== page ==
17) Beach Bunny – Honeymoon

Honeymoon, the debut from Chicago’s Beach Bunny, is bursting at the seams with complicated, messy, deeply relatable feelings. When those feelings are joyous, often they resemble the wide-eyed wonder that a relationship’s “honeymoon phase” brings to mind. That earnestness can also be found when the emotions run high. Lili Trifilio’s voice is evocative and powerful, and that’s a necessary component to why these songs work so well. Sure, they’re fizzy and infectious, but did they not feel endlessly pleading, they might not hit you in your soul. – Eric Bennett


Nnamdi Ogbonnaya exemplifies range in the themes present on BRAT. He calls himself a “pretty bitch” on scratchy opener “Flowers to My Demons” and proclaims “I’m the shit and you know that” on the subsequent track, the lively “Gimme Gimme.” Then, he pushes that boasting aside to offer musings on fatigue brought about by depression, his interests evolving due to aging, and the tension between him and his family that’s been exacerbated by his decision to pursue music as a career. This album wouldn’t have been possible without wisdom. The sound is purified and silky, complemented by his meticulous vocal delivery and gentle high notes. Considering this record is indebted to R&B, brimming with sleek beats and unabashedly somber at some points, one could draw parallels between it and Frank Ocean’s work. – Bineet Kaur

15) Snarls – Burst

Self-proclaimed “glitter emo alt- rock” band Snarls shine on their debut album. The shimmery guitars and gauzy vocals create a dreamy atmosphere, but the emotion-soaked lyrics and delivery by the whole band are what sticks to everything. Highlights are the dream-pop-influenced “Walk in the Woods”, the introspective “Twenty”, and the rebellious “Hair”—but if you need me, I’ll be singing along at the top of my lungs to “Marbles”. Just like glitter,  once you listen to this album, you’ll never get it off of you. – Jami Fowler

14) Phoebe Bridgers – Punisher

An album of yearning ballads released during a year of isolation: what could possibly go wrong? Phoebe Bridgers’ second solo album cemented her status as Patron Saint of Messy Bisexuals as well as ushering in a TikTok dance craze, multiple late-night performances, and four(!) Grammy nominations. Even my college roommate who considers himself a fan of Steve Martin’s banjo recordings asked me, “Have you heard this song ‘Kyoto’?”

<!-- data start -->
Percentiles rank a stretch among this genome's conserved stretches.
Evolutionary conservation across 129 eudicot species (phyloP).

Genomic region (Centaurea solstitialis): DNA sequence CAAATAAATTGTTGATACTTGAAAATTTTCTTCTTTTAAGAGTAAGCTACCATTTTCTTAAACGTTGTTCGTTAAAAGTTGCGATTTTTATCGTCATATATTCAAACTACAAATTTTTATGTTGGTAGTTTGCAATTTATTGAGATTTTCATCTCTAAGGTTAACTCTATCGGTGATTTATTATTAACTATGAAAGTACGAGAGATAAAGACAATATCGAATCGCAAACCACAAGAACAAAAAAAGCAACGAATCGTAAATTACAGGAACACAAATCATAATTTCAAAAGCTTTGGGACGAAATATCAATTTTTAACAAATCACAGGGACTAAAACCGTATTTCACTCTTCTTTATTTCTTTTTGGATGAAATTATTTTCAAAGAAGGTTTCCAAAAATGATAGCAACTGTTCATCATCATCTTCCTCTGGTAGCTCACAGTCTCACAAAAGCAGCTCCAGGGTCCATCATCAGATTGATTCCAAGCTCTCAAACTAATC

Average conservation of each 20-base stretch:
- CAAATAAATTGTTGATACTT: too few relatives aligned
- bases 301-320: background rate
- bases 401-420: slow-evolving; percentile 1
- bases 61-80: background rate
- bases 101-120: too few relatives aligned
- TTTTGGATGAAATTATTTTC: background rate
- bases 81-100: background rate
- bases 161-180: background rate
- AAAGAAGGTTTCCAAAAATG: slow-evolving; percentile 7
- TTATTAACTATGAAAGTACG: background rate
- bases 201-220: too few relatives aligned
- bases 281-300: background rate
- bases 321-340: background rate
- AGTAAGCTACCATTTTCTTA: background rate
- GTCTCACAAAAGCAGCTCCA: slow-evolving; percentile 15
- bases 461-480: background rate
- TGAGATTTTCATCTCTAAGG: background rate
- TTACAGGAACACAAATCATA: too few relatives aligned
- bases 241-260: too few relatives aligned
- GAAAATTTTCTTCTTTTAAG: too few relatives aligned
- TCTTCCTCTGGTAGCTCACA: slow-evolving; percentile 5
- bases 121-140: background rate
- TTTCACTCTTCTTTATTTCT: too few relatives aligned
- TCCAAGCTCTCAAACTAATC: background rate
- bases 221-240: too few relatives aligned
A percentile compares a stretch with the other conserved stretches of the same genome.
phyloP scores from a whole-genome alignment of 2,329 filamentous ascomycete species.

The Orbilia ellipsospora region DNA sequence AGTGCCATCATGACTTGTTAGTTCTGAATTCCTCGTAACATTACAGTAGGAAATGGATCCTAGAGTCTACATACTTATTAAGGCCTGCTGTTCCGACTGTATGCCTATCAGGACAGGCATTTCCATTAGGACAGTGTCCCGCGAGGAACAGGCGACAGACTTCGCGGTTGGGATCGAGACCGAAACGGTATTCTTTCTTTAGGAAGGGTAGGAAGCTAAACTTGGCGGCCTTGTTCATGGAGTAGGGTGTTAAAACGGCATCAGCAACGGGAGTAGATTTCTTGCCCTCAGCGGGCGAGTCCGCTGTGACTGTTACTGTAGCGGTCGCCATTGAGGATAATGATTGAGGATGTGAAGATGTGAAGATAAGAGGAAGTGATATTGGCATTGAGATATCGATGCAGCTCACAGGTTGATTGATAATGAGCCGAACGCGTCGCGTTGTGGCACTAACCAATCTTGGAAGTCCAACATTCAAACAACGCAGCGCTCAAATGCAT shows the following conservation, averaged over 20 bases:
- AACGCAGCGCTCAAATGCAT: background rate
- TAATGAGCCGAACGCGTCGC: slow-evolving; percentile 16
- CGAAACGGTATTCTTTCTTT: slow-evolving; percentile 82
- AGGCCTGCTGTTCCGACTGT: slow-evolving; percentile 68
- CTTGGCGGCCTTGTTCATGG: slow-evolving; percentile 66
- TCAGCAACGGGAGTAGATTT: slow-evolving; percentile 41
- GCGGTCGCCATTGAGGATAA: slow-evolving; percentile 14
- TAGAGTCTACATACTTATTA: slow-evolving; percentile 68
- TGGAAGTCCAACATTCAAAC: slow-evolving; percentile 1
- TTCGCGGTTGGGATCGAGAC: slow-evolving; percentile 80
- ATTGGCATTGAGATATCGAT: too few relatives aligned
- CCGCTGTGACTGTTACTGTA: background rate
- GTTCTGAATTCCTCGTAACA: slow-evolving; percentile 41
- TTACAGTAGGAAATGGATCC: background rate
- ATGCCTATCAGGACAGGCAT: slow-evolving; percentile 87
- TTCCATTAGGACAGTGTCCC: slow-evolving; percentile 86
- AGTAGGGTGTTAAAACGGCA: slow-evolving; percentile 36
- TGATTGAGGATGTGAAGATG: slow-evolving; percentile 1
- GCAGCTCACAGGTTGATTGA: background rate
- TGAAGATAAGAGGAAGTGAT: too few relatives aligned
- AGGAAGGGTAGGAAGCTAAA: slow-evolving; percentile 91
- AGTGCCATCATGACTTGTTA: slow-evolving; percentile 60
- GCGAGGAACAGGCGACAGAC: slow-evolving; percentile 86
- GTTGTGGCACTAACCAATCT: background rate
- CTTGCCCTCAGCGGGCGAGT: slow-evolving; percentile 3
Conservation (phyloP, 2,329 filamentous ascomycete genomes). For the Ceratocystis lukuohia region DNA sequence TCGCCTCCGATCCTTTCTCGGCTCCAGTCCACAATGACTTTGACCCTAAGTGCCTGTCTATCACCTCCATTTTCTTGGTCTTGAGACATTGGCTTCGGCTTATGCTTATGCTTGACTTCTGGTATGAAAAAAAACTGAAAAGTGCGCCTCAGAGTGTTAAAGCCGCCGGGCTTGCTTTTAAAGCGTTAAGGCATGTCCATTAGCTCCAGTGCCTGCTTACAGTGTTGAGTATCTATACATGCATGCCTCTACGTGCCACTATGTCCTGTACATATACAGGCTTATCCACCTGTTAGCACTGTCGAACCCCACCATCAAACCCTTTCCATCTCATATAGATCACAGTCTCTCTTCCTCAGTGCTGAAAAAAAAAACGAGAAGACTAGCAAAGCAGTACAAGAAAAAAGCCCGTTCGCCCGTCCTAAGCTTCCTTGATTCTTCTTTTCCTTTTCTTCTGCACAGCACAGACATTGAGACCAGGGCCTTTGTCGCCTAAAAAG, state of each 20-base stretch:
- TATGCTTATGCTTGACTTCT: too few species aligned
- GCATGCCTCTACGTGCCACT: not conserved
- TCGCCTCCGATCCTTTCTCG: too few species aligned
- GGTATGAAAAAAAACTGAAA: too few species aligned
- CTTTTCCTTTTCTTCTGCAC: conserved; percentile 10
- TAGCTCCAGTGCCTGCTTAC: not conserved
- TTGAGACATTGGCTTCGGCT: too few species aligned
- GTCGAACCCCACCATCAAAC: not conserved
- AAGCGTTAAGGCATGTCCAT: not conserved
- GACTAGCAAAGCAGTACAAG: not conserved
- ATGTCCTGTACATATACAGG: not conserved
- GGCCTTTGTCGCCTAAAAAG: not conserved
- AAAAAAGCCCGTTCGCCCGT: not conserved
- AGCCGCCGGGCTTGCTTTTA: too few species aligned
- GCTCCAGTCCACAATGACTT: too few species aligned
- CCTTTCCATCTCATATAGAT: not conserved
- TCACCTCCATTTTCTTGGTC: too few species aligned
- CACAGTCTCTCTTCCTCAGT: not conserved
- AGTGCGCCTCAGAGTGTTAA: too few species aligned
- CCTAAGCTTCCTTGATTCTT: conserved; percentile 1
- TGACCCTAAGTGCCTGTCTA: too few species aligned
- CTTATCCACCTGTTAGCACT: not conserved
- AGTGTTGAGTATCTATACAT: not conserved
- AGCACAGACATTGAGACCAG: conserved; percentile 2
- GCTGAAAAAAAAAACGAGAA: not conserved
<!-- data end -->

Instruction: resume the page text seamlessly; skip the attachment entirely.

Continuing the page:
While she’s aided by an exceptional ear for orchestration, a charismatic social media presence, and bingeable Genius annotations, Bridgers’ success is due primarily to the density of her songwriting. Not all of the lyrics ring with cleverness or honesty, but they ring often and sharply. Highlights include tributes to muses Julien Baker (“Graceland Too”) and Elliott Smith (title track). It won’t be long until people mention her name next to Smith on the list of Great American Songwriters™️, but I want to make a different comparison: Springsteen. On Punisher’s final and best song, “This Is The End”, when the clack of the hi-hat comes in and the distant bass starts to stab, it sounds like boarding an onramp, and when the song gains speed and finally explodes, it sounds like hitting 90 miles per hour on the highway. It sounds like what so many musicians lost this year, and Bridgers is pulling out of here to win. – Harrison Thurman

13) Run the Jewels – RTJ4

This is fourth installment in the metaphorical box of overwhelming evidence that El-P and Killer Mike are the greatest hip-hop duo in history. The album hits like a grenade when plugged into a loudspeaker. RTJ4 is an explosive musical case for the political, moral, and social rebellion against injustice. Unconscionable police brutality against Black people in America has been routinely committed and overlooked for generations prior to 2020. And still, the timing of Run The Jewels’ impassioned release is damn near prophetic, having been written just before this dumpster-fire year in which George Floyd’s murder, in particular, sparked widespread righteous rage and protest across the country. The “Yankee and the Brave” are beacons of hope amidst the terror of our times, finding joy and humor in the bleakness. Sometimes, there comes along a work of art whose intended meaning is its time and place in history. RTJ4 is, quite simply, a perfectly-placed time capsule. – Tyler Holland

12) Fiona Apple – Fetch the Bolt Cutters